One of these days, a news correspondent is going to lose their life covering a hurricane. This was never going to happen this time around.
Hurricane Florence was a nasty storm, of that there is no doubt, but Mike Seidel of the Weather Channel beclowned himself in a big way on Sept. 14. Seidel was in North Carolina as the correspondent and had a live hit for the channel from the city of Wilmington. There he was fighting the wind and trying to keep his balance … only to have two guys walk behind him nonchalantly as if nothing was happening. I laughed uproariously, as did my wife, when we saw that. Later, his employer released a statement saying that since he was standing on grass and not on pavement, it made his job that much tougher. If you watch the video, you’ll notice that if he took two steps to his left, he would be on pavement.
Quantity over quality
Fire sales happen all the time and it’s obvious the Erik Karlsson trade signaled the start of a complete rebuild for the Ottawa
Senators. Pierre Dorion, though, made sure Karlsson won’t come back to haunt them anytime soon.
Karlsson is now a member of the San Jose Sharks after being dealt earlier this month for a package of draft picks and some young players. The fan base wasn’t exactly thrilled and let Eugene Melnyk, the team’s owner, know all about it. I sympathize with them because when you’re trading a two-time Norris Trophy winner and four-time all-star, you want good value in return.
Dorion, Ottawa’s general manager, obviously went for quantity over quality because when you’re re-tooling, you want resources at hand. It also gives Dorion some trade bait if things are going better than planned and you need to rent a player come crunch time.
Here’s one thing you may not have noticed: Dorion put a clause in the deal that makes sure Karlsson won’t come back to the Eastern Conference anytime soon. If the Sharks decide to trade him anytime during the 2018-2019 season, the Senators get the Sharks’ first-round draft pick in 2021 or 2022, team’s choice. Two reasons why Dorion did this and here’s what a lot of people have been saying:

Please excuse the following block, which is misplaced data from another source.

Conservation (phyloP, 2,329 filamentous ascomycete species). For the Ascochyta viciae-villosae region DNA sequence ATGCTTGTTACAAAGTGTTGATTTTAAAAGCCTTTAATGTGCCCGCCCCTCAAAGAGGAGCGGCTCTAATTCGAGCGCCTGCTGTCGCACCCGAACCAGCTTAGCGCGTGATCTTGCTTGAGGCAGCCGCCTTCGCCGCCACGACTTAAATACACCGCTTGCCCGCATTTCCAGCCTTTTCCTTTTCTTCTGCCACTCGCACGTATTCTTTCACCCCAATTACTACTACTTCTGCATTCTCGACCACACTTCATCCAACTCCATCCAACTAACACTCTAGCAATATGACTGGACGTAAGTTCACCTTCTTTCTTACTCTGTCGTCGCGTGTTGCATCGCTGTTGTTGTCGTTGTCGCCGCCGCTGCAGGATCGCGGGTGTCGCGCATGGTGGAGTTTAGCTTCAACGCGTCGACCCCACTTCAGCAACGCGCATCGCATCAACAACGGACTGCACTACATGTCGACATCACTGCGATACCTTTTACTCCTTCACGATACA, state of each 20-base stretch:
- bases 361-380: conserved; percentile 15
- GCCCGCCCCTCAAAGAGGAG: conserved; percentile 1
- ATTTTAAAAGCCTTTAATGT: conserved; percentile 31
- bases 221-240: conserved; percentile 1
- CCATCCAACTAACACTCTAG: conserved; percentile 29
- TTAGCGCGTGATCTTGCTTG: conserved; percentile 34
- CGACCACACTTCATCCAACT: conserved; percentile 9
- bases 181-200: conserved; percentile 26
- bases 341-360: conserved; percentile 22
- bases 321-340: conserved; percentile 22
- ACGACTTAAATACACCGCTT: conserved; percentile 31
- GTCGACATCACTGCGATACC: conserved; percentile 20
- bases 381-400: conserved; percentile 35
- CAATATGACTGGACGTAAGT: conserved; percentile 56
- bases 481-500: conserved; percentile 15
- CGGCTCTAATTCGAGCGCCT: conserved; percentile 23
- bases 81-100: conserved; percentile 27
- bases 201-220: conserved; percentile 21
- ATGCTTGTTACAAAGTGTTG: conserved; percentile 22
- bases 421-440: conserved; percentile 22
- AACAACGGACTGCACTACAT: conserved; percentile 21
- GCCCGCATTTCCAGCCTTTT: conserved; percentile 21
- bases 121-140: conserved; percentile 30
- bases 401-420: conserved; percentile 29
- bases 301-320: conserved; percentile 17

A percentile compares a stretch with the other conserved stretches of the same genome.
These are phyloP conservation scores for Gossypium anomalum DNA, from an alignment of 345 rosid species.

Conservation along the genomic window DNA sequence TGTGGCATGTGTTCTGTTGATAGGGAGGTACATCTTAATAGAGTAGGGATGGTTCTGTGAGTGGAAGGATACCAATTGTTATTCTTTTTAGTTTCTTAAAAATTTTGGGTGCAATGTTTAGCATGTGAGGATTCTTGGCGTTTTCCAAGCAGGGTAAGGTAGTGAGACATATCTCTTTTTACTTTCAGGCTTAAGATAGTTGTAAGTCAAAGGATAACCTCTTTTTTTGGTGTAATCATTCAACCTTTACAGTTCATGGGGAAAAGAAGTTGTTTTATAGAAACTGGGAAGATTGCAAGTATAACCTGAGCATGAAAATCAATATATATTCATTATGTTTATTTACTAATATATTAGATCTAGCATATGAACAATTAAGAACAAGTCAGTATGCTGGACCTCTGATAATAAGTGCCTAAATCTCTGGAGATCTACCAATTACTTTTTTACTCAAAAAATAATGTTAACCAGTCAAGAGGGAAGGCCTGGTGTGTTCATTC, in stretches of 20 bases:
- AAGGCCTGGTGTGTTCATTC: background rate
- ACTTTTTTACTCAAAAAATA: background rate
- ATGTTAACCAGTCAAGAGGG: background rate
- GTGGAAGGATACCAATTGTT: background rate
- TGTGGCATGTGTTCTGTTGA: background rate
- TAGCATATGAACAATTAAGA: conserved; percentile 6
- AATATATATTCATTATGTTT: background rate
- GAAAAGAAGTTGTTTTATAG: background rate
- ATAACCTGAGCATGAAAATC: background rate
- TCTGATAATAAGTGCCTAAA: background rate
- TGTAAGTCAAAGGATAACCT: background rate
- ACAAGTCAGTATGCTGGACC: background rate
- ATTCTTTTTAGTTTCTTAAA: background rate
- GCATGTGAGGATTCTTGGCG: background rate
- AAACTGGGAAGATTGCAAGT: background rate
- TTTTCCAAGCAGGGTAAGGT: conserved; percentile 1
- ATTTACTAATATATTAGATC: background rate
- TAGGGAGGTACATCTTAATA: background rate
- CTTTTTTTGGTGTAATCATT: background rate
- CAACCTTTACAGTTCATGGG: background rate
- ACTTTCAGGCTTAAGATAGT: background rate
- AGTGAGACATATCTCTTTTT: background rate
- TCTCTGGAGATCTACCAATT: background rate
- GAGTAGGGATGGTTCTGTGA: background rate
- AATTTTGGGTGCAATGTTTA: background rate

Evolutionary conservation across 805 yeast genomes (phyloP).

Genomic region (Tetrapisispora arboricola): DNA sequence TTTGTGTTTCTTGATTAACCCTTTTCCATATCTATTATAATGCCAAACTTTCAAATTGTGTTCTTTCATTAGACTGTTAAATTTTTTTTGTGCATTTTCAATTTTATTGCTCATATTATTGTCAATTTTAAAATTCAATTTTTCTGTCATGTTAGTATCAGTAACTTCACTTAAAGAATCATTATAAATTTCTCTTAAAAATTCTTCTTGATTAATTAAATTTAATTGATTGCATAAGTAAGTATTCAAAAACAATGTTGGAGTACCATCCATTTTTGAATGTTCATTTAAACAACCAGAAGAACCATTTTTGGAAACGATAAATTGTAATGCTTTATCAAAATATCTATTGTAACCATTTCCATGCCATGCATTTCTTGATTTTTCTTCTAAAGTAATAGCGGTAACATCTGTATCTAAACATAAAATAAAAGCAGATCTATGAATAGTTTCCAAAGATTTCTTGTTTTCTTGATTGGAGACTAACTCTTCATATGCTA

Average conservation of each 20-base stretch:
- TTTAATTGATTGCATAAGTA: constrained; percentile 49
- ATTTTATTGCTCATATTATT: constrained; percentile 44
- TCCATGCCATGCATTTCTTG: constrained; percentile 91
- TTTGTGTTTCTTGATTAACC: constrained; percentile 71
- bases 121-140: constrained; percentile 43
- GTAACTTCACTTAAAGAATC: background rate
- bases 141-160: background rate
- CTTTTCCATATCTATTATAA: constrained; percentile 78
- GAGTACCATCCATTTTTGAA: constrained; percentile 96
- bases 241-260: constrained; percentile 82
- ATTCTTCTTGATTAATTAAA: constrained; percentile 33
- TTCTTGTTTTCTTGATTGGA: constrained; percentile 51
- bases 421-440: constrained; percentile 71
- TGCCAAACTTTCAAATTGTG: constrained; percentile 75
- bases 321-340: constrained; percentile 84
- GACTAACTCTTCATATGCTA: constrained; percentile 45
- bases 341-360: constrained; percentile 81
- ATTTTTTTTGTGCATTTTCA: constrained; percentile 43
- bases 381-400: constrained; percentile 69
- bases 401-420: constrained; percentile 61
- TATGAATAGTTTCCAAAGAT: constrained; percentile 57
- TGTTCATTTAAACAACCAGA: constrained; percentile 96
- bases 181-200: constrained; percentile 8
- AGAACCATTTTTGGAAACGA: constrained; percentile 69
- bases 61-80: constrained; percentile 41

First, the Senators traded Mike Hoffman to the Sharks earlier this year. The Sharks promptly turned around and dealt him to Florida, an Eastern Conference rival. Dorion probably didn’t want this to happen again so I agree with those who think putting that proviso in the deal was a good and shrewd move.
Second, Karlsson is a free agent at the end of this season. The Sharks gave up a chunk for what could be an expensive rent-a-player and if the team either can’t get a new deal done or if things don’t go their way, they could dangle Karlsson as bait at the trade deadline. It’s going to be interesting to see whether the Sharks can re-sign Karlsson because they already have plenty of money tied up in Evander Kane, Logan Couture, Joe Pavelski and Martin Jones.
As for you Sens fans, it’s going to be a long season. Wish I could feel sorry for you on that.
End of an era
I can remember watching Daniel Nestor play his first big tennis match on the international stage on TV. It was the 1992 Davis Cup when Canada played Sweden in Vancouver. Nestor took on Stefan Edberg, who was then no. 1 in the world. Nestor won in five sets, the place went crazy and a star was born.
I’m ashamed to admit I changed the channel after Edberg won the third set because I thought Nestor was finished.
Fast-forward to now and it was just one of the many things Nestor did in his amazing career, one that came to an end on Sept. 15 in Canada’s Davis Cup tie against the Netherlands. Nestor teamed up with Vasek Pospisil in the doubles tie and they lost. Leave it to the Dutch to repay us for World War II by doing that to Nestor.
You could tell after the match he was disappointed with the loss and that’s how Nestor played. He wanted to win every time and was obviously still at the top of his game. You don’t play at the top level of professional tennis at the age of 46 without being in decent shape.
Nestor retired, without question, as one of the greatest doubles players there’s ever been. He became the first men’s player to ever win 1,000 matches in men’s doubles in September 2016, he’s won the career Grand Slam in men’s doubles and won Olympic gold with Sebastien Lareau for Canada at the 2000 Summer Olympics in men’s doubles.
Throw in 91 career titles on the men’s tour – which includes eight Grand Slams – and 48 wins representing Canada in the Davis Cup and it’s plain to see why Nestor will go down as Canada’s greatest men’s tennis player ever. He’s officially passed the torch to the younger generation of players such as Milos Raonic, Felix Auger-Aliassime and Denis Shapovalov but I have a sneaking suspicion we haven’t heard the last of Nestor in Canadian tennis.
No Good Idea, Bad Idea this week. Bad enough that we had to sit through another hurricane reporter pretending he was in harm’s way. That’s bad enough.
Until next time, folks…